Ancient Roman road used by William the Conqueror, Oliver Cromwell discovered in Scotland cottage garden
Dating back almost 2,000 years, the cobbled road was built by the Roman armies of general Julius Agricola in the first century and would have connected to a ford through the River Forth.
Many of the key historical figures of Scottish and wider British history would have used the road for military campaigns given its strategic importance for crossing the Forth and reaching the Highlands, as well as its proximity to Stirling – Scotland's former capital.
It was uncovered during an exploratory dig in the garden of the Old Inn Cottage, next to the 18th century Old Drip Bridge, a few miles west of Stirling city centre.
The cottage is a former drovers inn built in the 17th century, and resident Jennifer Ure had no inkling the ancient road was buried in her garden until approached by Stirling Council archaeologist, Murray Cook, who believed the route may go through there and arranged the dig.
He said: "This crossing would have been used by the Romans, the Picts, William the Conqueror, Oliver Cromwell and every King and Queen of Scotland, including MacBeth, Kenneth McAlpin and Robert the Bruce – but not Bonnie Prince Charlie who we know crossed the river at a ford at Frew to the west of Stirling.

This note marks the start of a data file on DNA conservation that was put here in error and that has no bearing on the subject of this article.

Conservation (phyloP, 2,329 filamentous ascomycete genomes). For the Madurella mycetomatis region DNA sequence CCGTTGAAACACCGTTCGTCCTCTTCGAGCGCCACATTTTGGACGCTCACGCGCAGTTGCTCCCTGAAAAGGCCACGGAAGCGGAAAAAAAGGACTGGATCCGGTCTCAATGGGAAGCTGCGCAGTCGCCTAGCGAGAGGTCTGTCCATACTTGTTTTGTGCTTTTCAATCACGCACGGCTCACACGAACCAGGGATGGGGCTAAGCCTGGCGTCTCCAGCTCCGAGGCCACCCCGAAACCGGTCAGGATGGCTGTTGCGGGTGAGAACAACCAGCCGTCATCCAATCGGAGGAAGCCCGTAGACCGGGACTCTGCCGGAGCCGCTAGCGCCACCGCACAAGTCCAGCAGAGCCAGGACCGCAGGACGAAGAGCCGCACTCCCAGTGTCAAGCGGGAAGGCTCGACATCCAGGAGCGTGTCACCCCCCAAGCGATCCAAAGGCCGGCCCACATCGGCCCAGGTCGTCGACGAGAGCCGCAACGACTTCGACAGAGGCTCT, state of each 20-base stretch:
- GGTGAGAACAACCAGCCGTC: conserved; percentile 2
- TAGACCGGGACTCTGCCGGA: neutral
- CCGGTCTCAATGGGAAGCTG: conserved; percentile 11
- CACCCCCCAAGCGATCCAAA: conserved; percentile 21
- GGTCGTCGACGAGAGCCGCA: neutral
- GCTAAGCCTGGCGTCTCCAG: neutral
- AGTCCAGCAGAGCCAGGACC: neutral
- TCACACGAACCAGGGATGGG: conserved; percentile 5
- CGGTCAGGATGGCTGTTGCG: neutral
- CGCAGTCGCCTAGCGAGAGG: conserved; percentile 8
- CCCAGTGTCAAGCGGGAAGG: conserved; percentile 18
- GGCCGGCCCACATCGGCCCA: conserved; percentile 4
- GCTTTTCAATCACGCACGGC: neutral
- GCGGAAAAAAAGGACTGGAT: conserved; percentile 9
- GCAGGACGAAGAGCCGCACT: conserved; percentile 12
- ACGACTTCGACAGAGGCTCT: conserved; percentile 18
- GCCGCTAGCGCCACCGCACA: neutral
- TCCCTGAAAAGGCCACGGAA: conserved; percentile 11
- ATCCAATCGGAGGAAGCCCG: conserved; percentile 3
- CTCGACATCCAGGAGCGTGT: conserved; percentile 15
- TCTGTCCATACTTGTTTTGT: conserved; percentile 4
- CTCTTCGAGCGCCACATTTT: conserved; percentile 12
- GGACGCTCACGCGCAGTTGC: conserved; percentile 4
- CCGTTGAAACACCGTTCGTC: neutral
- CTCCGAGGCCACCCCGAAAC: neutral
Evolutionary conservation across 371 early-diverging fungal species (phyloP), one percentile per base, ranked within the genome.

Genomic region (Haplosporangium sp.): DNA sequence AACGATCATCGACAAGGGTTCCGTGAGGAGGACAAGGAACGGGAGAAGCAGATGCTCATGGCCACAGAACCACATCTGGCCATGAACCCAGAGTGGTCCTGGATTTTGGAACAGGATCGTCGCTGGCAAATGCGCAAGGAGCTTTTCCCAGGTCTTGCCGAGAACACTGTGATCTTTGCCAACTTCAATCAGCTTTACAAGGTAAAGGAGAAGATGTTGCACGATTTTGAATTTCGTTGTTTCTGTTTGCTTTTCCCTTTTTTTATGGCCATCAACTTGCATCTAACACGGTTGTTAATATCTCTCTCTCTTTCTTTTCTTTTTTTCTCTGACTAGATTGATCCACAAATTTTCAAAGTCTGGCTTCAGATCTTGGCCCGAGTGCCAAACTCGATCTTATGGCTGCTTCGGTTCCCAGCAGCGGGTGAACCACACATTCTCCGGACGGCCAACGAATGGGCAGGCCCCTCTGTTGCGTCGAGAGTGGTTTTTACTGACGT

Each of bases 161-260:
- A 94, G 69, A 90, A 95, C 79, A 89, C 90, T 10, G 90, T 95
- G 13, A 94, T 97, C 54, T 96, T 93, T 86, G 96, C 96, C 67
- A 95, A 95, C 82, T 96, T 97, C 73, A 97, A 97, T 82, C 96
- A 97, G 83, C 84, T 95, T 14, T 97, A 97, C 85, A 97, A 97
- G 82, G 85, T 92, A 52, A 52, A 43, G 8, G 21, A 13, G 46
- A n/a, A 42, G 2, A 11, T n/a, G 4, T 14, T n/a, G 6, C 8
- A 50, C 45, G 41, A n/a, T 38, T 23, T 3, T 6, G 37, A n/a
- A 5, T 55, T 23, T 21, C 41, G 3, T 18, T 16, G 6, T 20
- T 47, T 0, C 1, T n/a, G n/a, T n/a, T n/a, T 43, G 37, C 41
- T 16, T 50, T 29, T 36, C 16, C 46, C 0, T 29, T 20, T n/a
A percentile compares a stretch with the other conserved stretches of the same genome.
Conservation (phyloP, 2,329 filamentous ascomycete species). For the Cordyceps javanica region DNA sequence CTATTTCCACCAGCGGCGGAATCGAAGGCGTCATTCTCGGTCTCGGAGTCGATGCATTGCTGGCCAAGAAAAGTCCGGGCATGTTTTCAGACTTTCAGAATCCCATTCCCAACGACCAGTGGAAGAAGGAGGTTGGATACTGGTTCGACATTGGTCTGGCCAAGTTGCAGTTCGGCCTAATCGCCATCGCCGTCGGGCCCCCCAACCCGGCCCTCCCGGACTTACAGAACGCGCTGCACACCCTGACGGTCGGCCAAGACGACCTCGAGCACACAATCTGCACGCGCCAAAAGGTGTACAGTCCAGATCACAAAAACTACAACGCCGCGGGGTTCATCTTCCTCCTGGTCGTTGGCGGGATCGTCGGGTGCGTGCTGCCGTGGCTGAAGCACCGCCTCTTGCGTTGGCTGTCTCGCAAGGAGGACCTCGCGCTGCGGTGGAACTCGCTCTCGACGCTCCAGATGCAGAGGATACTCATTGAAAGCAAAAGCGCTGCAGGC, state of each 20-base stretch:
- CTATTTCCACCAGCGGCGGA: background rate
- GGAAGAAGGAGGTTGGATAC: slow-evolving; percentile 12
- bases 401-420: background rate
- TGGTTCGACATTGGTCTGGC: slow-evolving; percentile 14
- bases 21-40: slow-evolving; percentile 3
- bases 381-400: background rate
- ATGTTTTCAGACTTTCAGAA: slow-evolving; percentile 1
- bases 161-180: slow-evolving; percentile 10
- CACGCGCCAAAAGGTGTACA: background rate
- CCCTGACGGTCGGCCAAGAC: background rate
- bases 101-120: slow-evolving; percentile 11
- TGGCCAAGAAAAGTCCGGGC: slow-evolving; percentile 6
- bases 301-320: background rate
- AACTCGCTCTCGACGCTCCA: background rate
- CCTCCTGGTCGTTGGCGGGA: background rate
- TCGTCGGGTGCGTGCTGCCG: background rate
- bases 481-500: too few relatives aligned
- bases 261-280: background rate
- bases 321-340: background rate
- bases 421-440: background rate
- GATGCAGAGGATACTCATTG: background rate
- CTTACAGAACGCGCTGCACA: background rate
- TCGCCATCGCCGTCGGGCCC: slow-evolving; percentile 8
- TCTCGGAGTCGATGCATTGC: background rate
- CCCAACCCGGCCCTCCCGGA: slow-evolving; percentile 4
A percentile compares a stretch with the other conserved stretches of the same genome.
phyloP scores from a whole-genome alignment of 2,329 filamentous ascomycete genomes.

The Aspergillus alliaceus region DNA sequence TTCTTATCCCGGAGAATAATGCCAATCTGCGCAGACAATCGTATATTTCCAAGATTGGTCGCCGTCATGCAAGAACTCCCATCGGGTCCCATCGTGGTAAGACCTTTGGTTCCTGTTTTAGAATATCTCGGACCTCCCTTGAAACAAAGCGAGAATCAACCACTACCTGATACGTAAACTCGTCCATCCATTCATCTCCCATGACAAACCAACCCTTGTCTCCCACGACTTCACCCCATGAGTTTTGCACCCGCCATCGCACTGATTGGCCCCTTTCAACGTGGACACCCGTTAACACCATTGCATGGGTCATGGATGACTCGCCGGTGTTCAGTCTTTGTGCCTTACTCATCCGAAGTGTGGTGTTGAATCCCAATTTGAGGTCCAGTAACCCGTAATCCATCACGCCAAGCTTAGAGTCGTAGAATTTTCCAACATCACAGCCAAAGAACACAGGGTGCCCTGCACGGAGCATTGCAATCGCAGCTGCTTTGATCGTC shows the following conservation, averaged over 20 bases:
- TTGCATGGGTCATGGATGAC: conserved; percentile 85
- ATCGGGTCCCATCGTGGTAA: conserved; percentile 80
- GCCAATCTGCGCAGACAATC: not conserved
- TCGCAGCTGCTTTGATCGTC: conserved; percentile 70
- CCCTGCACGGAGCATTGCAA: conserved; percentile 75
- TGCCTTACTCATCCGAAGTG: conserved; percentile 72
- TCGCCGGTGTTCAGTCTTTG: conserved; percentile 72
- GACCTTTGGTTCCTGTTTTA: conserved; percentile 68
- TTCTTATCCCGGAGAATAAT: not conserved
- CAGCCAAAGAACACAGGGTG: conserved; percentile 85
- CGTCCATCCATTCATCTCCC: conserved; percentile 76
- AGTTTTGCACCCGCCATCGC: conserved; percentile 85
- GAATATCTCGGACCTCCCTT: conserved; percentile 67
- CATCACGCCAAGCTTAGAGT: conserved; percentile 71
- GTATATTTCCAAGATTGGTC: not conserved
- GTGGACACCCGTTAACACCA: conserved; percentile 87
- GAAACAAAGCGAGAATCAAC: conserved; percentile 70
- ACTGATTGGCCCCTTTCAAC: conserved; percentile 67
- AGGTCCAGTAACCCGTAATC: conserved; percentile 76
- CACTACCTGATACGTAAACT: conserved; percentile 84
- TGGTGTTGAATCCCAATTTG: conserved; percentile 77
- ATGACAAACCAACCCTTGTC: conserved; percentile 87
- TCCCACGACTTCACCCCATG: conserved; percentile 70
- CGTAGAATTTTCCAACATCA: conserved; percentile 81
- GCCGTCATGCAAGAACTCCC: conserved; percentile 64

"It is the most important road in Scottish history, so it's an amazing discovery. To literally walk where Wallace and Bruce went, let alone the Romans, Picts and Vikings is astonishing. It has also never been clear before this find where this road ran.
"To the south the road heads towards Falkirk and would eventually take you to England. To the north, it would take you a crossing over the Tay and the edge of the Roman Empire."
Mrs Ure, who lives in the cottage with her family, said: "It's amazing to think the likes of William the Conqueror and King Henry VIII had walked through where our garden is now – not many people can say that.
"I'm lived in Stirling most of my life, and you know about all the great historical places in the area like Stirling Castle and the Wallace Monument, but I don't think people appreciate all the other historical events that took place here which this discovery is bringing to light.”
"I had no idea that the road could have been there until Murray turned up and asked about doing the dig in the garden. When the road was found, I couldn't help but feel excited especially given its significance."
Mr Cook led the training dig which involving local volunteers and students.
He said the road was not maintained after the Romans left so what was uncovered is the eroded road surface.
He said: "We know that a ford has been recorded here since 1304 when the area was being monitored by Edward I's spies during the siege of Stirling Castle, when he used the War Wolf, the world's largest trebuchet.
"Before the ford here was built, it was likely that the ford at Cambuskenneth was used which is the only place on the Forth that you can cross dry shod.
"The ford is last recorded in the 18th century when it was replaced first by a ferry and then by a bridge. But all of these are in the same location as it's more expensive to move the road."
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